Stories of the underdog overcoming all odds to defeat the bigger and better foe are nothing new, especially in sports movies. The formula was perfected when Sylvester Stallone slurred his way to an Academy Award nomination in Rocky, which came out 1976. Almost a decade later this same formula was replicated in another movie, except instead of focusing on boxing and the heavyweight champion, it centered on a high school student taking on a group of bullies using the Japanese art form of karate.
Since it came out in 1984, The Karate Kid has become one of the most quoted films of all time, and despite its predictable and somewhat cheesy premise, it possesses an unmistakeable charm that still warms audiences to this day. Here, we take a look at an old-school car that was featured in the movie, and the role it played in the story.
What’s the story?
New Jersey native Daniel LaRusso and his mom relocate to Los Angeles in the hopes of greener pastures. There, Daniel begins a flirtation with Ali, a girl from his new high school. In doing so, he runs afoul of Ali’s ex-boyfriend Johnny and his gang of skilled karate bullies.
After one too many lopsided run-ins with his tormentors, Daniel is saved by his apartment building’s unassuming maintenance man Mr. Miyagi, who it turns out is a karate master from Okinawa, Japan. Mr. Miyagi goes with Daniel to talk to the bullies at the Cobra Kai dojo, which is run by the militaristic John Kreese. When the rival dojo refuses to back down, the two parties agree to meet at the All-Valley Karate Championships in a few months, where Daniel must face his bullies and his fears once and for all.
What about the car?
As part of Daniel’s training under Mr. Miyagi, he’s tasked with doing some seemingly mundane household chores. The most famous of these is when he’s told to wash and wax Mr. Miyagi’s fleet of old-school American rides—wax on, wax off. When Daniel asks the very legitimate question of where all those cars came from, his teacher simply answers “Detroit.” But of course.
As the two celebrate Daniel’s birthday, we find out that teenager’s efforts cleaning all those cars wasn’t for naught, as Mr. Miyagi asks him to choose one as his birthday present. Right away, Daniel gravitates towards the bright-yellow convertible in front of him—a 1947 Ford Super DeLuxe convertible. This particular model ran on a 3.9-liter V8 engine mated to a very old school three-speed manual gearbox.
As Daniel takes it all in, no doubt reeling at the prospect of owning his own car, Mr. Miyagi drops him a valuable bit of wisdom: “Just remember, license never replace eye, ear, and brain.”
Fun fact: The old Ford proved popular enough over the years that Hot Wheels actually came out with a toy version of it.
What does the car represent in the movie?
Though the movie revolves around karate, vehicles play a pretty symbolic role as well. The divide between Daniel’s working-class background and the well-off lifestyles of Johnny and Ali are demonstrated through their vehicles. Daniel and his mom ride into Los Angeles in a beat-up ’60s Chevrolet Chevelle Malibu wagon, which stalls and requires a jump-start right in front of Ali’s elitist parents. Talk about first impressions.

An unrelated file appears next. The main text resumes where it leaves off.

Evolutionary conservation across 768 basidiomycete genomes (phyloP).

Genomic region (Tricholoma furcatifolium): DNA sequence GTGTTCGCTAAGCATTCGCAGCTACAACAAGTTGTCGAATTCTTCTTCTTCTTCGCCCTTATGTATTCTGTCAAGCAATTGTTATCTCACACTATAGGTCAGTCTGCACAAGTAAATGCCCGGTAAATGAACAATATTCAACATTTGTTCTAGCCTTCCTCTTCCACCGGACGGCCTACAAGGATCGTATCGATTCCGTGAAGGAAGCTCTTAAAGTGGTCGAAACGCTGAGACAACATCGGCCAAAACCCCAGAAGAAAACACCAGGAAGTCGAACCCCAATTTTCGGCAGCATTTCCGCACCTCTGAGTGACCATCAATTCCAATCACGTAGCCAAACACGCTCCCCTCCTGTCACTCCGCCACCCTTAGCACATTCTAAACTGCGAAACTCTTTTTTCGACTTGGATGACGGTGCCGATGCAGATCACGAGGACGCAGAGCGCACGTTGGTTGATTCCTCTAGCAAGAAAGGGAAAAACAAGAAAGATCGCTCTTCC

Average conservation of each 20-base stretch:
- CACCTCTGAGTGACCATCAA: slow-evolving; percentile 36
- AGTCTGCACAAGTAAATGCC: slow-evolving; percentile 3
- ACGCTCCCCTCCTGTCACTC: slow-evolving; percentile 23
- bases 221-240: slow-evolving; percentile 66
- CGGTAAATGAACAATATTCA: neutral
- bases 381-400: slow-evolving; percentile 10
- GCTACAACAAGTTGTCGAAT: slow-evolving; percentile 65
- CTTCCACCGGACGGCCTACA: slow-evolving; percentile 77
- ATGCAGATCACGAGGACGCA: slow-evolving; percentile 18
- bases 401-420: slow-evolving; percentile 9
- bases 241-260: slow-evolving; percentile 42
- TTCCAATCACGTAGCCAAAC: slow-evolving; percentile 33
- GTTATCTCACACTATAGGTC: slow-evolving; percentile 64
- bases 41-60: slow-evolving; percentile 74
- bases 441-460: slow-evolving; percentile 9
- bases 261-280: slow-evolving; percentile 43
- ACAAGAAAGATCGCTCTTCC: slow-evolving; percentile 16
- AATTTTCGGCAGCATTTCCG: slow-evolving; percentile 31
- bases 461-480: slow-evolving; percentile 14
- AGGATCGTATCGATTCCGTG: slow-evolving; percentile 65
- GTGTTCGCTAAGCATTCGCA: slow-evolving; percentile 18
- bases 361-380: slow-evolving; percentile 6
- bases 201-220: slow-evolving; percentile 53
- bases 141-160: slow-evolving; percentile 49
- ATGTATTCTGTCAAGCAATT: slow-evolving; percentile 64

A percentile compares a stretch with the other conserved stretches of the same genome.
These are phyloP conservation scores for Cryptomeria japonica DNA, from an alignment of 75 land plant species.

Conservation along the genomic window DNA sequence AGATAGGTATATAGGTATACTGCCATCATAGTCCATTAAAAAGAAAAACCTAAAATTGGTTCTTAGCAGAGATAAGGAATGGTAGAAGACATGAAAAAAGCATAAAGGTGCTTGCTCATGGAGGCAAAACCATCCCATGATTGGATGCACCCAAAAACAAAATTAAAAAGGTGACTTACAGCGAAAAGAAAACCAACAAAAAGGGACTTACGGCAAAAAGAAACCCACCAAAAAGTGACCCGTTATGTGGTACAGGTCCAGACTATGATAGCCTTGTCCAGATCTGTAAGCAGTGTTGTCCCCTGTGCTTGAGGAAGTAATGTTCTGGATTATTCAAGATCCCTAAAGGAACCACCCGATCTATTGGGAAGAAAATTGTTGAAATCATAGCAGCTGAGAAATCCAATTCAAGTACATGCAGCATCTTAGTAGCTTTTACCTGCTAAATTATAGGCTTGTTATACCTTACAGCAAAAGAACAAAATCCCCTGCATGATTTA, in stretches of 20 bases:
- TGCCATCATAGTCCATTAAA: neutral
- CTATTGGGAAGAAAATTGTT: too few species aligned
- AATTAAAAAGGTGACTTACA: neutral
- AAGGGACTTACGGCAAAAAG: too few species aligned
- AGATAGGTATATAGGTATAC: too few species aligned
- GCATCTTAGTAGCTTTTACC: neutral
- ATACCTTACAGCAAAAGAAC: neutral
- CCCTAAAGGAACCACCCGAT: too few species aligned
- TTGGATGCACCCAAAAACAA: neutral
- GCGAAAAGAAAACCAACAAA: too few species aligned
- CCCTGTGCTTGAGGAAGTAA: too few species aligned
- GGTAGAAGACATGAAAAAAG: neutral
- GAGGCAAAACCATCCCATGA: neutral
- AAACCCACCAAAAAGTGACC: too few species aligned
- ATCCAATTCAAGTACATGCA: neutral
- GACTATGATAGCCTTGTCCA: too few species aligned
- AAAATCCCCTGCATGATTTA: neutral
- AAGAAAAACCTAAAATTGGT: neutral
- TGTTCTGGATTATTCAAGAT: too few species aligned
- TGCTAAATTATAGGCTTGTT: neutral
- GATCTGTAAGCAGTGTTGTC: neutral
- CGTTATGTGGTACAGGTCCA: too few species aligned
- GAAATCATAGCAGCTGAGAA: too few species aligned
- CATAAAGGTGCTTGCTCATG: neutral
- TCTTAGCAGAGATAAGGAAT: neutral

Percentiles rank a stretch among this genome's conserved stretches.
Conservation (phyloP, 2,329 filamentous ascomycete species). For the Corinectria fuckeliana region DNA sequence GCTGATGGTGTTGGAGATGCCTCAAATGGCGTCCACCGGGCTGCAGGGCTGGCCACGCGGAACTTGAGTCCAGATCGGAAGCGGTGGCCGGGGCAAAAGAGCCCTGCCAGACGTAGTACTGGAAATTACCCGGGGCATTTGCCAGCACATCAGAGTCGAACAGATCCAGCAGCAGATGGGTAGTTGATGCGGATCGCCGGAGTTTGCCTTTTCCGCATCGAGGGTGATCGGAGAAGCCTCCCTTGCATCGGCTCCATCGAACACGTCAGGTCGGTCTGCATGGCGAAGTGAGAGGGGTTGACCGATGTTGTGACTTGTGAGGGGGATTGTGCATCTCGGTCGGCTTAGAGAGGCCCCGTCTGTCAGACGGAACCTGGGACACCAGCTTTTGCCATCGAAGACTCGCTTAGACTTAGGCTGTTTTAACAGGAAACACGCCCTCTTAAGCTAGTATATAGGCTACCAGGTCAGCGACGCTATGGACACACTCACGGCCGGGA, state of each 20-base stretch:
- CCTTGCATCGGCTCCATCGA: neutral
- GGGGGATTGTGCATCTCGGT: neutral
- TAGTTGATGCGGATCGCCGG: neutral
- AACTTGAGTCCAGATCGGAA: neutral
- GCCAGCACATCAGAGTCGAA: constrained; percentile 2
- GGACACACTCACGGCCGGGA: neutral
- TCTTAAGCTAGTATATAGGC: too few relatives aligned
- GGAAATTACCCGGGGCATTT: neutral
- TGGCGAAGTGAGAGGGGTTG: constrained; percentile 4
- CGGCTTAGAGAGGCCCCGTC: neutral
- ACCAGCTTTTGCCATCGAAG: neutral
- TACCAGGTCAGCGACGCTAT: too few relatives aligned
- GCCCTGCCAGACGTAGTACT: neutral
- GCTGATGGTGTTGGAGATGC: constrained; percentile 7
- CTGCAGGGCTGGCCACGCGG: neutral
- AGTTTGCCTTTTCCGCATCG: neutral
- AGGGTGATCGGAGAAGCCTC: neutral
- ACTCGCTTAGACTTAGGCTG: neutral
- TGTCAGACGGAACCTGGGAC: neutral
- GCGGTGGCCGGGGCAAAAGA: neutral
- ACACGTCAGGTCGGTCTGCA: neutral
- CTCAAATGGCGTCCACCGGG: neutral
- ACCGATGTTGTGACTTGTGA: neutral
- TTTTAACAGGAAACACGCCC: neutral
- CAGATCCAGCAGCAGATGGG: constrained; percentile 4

Johnny and his friends, meanwhile, ride on-screen in modern Honda motocross bikes. Because everyone had those in high school, right?
Did we ever see the car again?
The Super DeLuxe appears again in the sequels, but more notably, the car is still alive and well decades later in the follow-up series Cobra Kai, which premiered in 2018. Daniel, now a successful and well-off car-dealership mogul, decides to use Mr. Miyagi’s old house as his dojo where he builds a team to take on the resurgent Cobra Kai, now run by his old rival Johnny. From a working-class kid, Daniel now apparently has enough money to sit on a piece of LA real estate and Mr. Miyagi’s old cars. And yes, the Ford Super Deluxe is alive and well. It turns out Daniel inherited Mr. Miyagi’s mechanical touch, too, as he’s able to restart the car pretty easily.
In real life, actor Ralph Macchio (who plays Daniel) was given the car as a gift by Columbia Pictures after The Karate Kid III finished filming. He kept the car in storage for decades, and it was restored to working order so it could be featured in the new series, a job which included putting in a new Ford crate engine and a new paint job.
In a fitting tribute to the late Pat Morita (the actor who played Mr. Miyagi), Cobra Kai features a scene where Daniel visits his old mentor’s grave in search of guidance. As he goes back to his Audi S5 Cabriolet, Daniel suddenly recalls the valuable lesson on balance Mr. Miyagi taught him when he handed over the keys to the Super Deluxe. It’s a nice touch, and a pretty tearjerking scene if you grew up watching the movies.